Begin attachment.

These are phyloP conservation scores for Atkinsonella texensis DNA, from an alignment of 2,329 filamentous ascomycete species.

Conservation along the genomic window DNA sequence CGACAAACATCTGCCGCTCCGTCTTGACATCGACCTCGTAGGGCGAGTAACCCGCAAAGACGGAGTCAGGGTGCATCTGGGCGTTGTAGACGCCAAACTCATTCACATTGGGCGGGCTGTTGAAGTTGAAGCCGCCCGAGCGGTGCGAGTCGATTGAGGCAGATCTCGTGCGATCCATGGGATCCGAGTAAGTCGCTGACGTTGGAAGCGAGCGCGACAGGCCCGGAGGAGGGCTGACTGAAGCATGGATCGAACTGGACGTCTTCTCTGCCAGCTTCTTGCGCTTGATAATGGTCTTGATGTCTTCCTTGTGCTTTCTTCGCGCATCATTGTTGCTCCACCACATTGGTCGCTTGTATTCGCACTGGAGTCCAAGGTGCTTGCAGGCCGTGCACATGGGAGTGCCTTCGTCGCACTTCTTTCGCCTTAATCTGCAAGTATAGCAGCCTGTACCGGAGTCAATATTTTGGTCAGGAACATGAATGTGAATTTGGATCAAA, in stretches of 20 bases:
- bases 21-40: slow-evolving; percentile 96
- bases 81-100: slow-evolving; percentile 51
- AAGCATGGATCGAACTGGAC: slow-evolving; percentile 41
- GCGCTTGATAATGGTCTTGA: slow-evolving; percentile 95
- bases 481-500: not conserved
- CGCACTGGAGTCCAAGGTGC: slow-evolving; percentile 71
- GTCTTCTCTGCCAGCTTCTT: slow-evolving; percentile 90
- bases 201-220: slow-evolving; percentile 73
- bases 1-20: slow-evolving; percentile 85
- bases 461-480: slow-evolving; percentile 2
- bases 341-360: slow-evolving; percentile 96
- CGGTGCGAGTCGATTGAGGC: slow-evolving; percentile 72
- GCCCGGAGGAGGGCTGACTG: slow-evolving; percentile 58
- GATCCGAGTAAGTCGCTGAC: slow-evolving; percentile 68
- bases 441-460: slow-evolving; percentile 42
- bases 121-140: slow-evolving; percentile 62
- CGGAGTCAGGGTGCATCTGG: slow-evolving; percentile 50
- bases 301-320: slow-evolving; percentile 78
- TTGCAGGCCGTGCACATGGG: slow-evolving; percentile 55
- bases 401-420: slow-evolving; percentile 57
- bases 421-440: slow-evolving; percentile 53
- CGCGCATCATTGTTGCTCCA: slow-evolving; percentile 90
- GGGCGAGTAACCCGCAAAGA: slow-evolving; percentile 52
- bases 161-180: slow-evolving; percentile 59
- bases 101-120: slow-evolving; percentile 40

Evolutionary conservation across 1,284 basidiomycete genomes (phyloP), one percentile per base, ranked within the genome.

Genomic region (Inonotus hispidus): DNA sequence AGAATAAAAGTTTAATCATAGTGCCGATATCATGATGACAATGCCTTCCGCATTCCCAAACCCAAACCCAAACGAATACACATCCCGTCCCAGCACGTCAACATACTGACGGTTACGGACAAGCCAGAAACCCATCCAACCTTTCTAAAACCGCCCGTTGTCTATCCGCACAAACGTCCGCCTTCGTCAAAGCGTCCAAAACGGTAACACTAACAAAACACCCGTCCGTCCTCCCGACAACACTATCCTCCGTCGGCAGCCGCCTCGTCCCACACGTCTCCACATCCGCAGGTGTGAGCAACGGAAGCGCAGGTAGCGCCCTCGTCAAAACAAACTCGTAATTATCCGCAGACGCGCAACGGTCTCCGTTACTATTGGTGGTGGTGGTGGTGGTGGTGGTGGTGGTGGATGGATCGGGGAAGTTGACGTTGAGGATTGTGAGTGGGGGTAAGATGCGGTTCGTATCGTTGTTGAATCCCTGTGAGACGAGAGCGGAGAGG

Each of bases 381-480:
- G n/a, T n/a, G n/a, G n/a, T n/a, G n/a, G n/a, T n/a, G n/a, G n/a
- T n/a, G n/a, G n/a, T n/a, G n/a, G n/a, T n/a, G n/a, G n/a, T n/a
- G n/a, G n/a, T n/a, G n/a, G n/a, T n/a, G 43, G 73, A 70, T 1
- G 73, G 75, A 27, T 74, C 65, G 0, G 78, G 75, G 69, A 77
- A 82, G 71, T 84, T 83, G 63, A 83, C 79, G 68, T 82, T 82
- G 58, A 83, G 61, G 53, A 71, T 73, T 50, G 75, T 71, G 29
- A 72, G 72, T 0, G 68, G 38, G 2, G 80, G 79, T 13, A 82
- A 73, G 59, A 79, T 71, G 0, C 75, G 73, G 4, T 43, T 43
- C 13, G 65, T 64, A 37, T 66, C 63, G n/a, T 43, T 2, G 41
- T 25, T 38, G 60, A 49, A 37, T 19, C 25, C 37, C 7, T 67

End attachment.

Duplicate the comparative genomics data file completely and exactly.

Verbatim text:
These are phyloP conservation scores for Atkinsonella texensis DNA, from an alignment of 2,329 filamentous ascomycete species.

Conservation along the genomic window DNA sequence CGACAAACATCTGCCGCTCCGTCTTGACATCGACCTCGTAGGGCGAGTAACCCGCAAAGACGGAGTCAGGGTGCATCTGGGCGTTGTAGACGCCAAACTCATTCACATTGGGCGGGCTGTTGAAGTTGAAGCCGCCCGAGCGGTGCGAGTCGATTGAGGCAGATCTCGTGCGATCCATGGGATCCGAGTAAGTCGCTGACGTTGGAAGCGAGCGCGACAGGCCCGGAGGAGGGCTGACTGAAGCATGGATCGAACTGGACGTCTTCTCTGCCAGCTTCTTGCGCTTGATAATGGTCTTGATGTCTTCCTTGTGCTTTCTTCGCGCATCATTGTTGCTCCACCACATTGGTCGCTTGTATTCGCACTGGAGTCCAAGGTGCTTGCAGGCCGTGCACATGGGAGTGCCTTCGTCGCACTTCTTTCGCCTTAATCTGCAAGTATAGCAGCCTGTACCGGAGTCAATATTTTGGTCAGGAACATGAATGTGAATTTGGATCAAA, in stretches of 20 bases:
- bases 21-40: slow-evolving; percentile 96
- bases 81-100: slow-evolving; percentile 51
- AAGCATGGATCGAACTGGAC: slow-evolving; percentile 41
- GCGCTTGATAATGGTCTTGA: slow-evolving; percentile 95
- bases 481-500: not conserved
- CGCACTGGAGTCCAAGGTGC: slow-evolving; percentile 71
- GTCTTCTCTGCCAGCTTCTT: slow-evolving; percentile 90
- bases 201-220: slow-evolving; percentile 73
- bases 1-20: slow-evolving; percentile 85
- bases 461-480: slow-evolving; percentile 2
- bases 341-360: slow-evolving; percentile 96
- CGGTGCGAGTCGATTGAGGC: slow-evolving; percentile 72
- GCCCGGAGGAGGGCTGACTG: slow-evolving; percentile 58
- GATCCGAGTAAGTCGCTGAC: slow-evolving; percentile 68
- bases 441-460: slow-evolving; percentile 42
- bases 121-140: slow-evolving; percentile 62
- CGGAGTCAGGGTGCATCTGG: slow-evolving; percentile 50
- bases 301-320: slow-evolving; percentile 78
- TTGCAGGCCGTGCACATGGG: slow-evolving; percentile 55
- bases 401-420: slow-evolving; percentile 57
- bases 421-440: slow-evolving; percentile 53
- CGCGCATCATTGTTGCTCCA: slow-evolving; percentile 90
- GGGCGAGTAACCCGCAAAGA: slow-evolving; percentile 52
- bases 161-180: slow-evolving; percentile 59
- bases 101-120: slow-evolving; percentile 40

Evolutionary conservation across 1,284 basidiomycete genomes (phyloP), one percentile per base, ranked within the genome.

Genomic region (Inonotus hispidus): DNA sequence AGAATAAAAGTTTAATCATAGTGCCGATATCATGATGACAATGCCTTCCGCATTCCCAAACCCAAACCCAAACGAATACACATCCCGTCCCAGCACGTCAACATACTGACGGTTACGGACAAGCCAGAAACCCATCCAACCTTTCTAAAACCGCCCGTTGTCTATCCGCACAAACGTCCGCCTTCGTCAAAGCGTCCAAAACGGTAACACTAACAAAACACCCGTCCGTCCTCCCGACAACACTATCCTCCGTCGGCAGCCGCCTCGTCCCACACGTCTCCACATCCGCAGGTGTGAGCAACGGAAGCGCAGGTAGCGCCCTCGTCAAAACAAACTCGTAATTATCCGCAGACGCGCAACGGTCTCCGTTACTATTGGTGGTGGTGGTGGTGGTGGTGGTGGTGGTGGATGGATCGGGGAAGTTGACGTTGAGGATTGTGAGTGGGGGTAAGATGCGGTTCGTATCGTTGTTGAATCCCTGTGAGACGAGAGCGGAGAGG

Each of bases 381-480:
- G n/a, T n/a, G n/a, G n/a, T n/a, G n/a, G n/a, T n/a, G n/a, G n/a
- T n/a, G n/a, G n/a, T n/a, G n/a, G n/a, T n/a, G n/a, G n/a, T n/a
- G n/a, G n/a, T n/a, G n/a, G n/a, T n/a, G 43, G 73, A 70, T 1
- G 73, G 75, A 27, T 74, C 65, G 0, G 78, G 75, G 69, A 77
- A 82, G 71, T 84, T 83, G 63, A 83, C 79, G 68, T 82, T 82
- G 58, A 83, G 61, G 53, A 71, T 73, T 50, G 75, T 71, G 29
- A 72, G 72, T 0, G 68, G 38, G 2, G 80, G 79, T 13, A 82
- A 73, G 59, A 79, T 71, G 0, C 75, G 73, G 4, T 43, T 43
- C 13, G 65, T 64, A 37, T 66, C 63, G n/a, T 43, T 2, G 41
- T 25, T 38, G 60, A 49, A 37, T 19, C 25, C 37, C 7, T 67